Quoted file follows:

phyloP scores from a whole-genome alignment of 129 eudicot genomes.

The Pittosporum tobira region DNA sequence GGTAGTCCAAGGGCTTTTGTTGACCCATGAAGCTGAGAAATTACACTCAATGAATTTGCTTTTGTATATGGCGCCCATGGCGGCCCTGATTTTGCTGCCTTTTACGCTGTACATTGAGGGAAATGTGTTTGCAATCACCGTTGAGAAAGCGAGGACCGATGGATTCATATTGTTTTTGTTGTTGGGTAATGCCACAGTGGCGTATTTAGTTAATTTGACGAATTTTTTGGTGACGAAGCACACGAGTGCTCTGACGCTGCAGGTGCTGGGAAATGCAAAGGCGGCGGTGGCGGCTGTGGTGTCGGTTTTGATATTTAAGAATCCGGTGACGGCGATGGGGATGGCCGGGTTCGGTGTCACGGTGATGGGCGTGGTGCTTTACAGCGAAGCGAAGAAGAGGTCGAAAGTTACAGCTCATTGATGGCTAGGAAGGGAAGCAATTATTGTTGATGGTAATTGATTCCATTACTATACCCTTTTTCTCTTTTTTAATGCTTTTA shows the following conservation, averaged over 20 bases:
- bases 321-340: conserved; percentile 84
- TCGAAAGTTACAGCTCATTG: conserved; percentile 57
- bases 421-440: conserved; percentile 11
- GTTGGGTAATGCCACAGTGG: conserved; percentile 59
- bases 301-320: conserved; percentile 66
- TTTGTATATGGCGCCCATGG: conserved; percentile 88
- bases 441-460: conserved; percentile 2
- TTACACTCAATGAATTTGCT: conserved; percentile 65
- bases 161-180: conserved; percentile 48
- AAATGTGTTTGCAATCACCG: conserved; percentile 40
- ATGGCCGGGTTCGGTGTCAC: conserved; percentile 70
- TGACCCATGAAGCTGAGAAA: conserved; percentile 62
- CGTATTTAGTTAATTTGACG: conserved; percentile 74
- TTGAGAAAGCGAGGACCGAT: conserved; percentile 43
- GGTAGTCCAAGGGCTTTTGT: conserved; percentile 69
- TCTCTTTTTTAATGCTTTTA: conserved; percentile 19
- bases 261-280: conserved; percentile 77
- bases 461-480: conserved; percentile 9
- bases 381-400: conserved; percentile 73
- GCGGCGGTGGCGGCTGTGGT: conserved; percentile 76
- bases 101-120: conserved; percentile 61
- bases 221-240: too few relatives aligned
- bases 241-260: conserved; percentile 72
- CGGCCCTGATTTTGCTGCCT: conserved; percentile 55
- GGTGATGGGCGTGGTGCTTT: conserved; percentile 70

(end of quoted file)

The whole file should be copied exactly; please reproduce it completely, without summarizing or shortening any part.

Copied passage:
phyloP scores from a whole-genome alignment of 129 eudicot genomes.

The Pittosporum tobira region DNA sequence GGTAGTCCAAGGGCTTTTGTTGACCCATGAAGCTGAGAAATTACACTCAATGAATTTGCTTTTGTATATGGCGCCCATGGCGGCCCTGATTTTGCTGCCTTTTACGCTGTACATTGAGGGAAATGTGTTTGCAATCACCGTTGAGAAAGCGAGGACCGATGGATTCATATTGTTTTTGTTGTTGGGTAATGCCACAGTGGCGTATTTAGTTAATTTGACGAATTTTTTGGTGACGAAGCACACGAGTGCTCTGACGCTGCAGGTGCTGGGAAATGCAAAGGCGGCGGTGGCGGCTGTGGTGTCGGTTTTGATATTTAAGAATCCGGTGACGGCGATGGGGATGGCCGGGTTCGGTGTCACGGTGATGGGCGTGGTGCTTTACAGCGAAGCGAAGAAGAGGTCGAAAGTTACAGCTCATTGATGGCTAGGAAGGGAAGCAATTATTGTTGATGGTAATTGATTCCATTACTATACCCTTTTTCTCTTTTTTAATGCTTTTA shows the following conservation, averaged over 20 bases:
- bases 321-340: conserved; percentile 84
- TCGAAAGTTACAGCTCATTG: conserved; percentile 57
- bases 421-440: conserved; percentile 11
- GTTGGGTAATGCCACAGTGG: conserved; percentile 59
- bases 301-320: conserved; percentile 66
- TTTGTATATGGCGCCCATGG: conserved; percentile 88
- bases 441-460: conserved; percentile 2
- TTACACTCAATGAATTTGCT: conserved; percentile 65
- bases 161-180: conserved; percentile 48
- AAATGTGTTTGCAATCACCG: conserved; percentile 40
- ATGGCCGGGTTCGGTGTCAC: conserved; percentile 70
- TGACCCATGAAGCTGAGAAA: conserved; percentile 62
- CGTATTTAGTTAATTTGACG: conserved; percentile 74
- TTGAGAAAGCGAGGACCGAT: conserved; percentile 43
- GGTAGTCCAAGGGCTTTTGT: conserved; percentile 69
- TCTCTTTTTTAATGCTTTTA: conserved; percentile 19
- bases 261-280: conserved; percentile 77
- bases 461-480: conserved; percentile 9
- bases 381-400: conserved; percentile 73
- GCGGCGGTGGCGGCTGTGGT: conserved; percentile 76
- bases 101-120: conserved; percentile 61
- bases 221-240: too few relatives aligned
- bases 241-260: conserved; percentile 72
- CGGCCCTGATTTTGCTGCCT: conserved; percentile 55
- GGTGATGGGCGTGGTGCTTT: conserved; percentile 70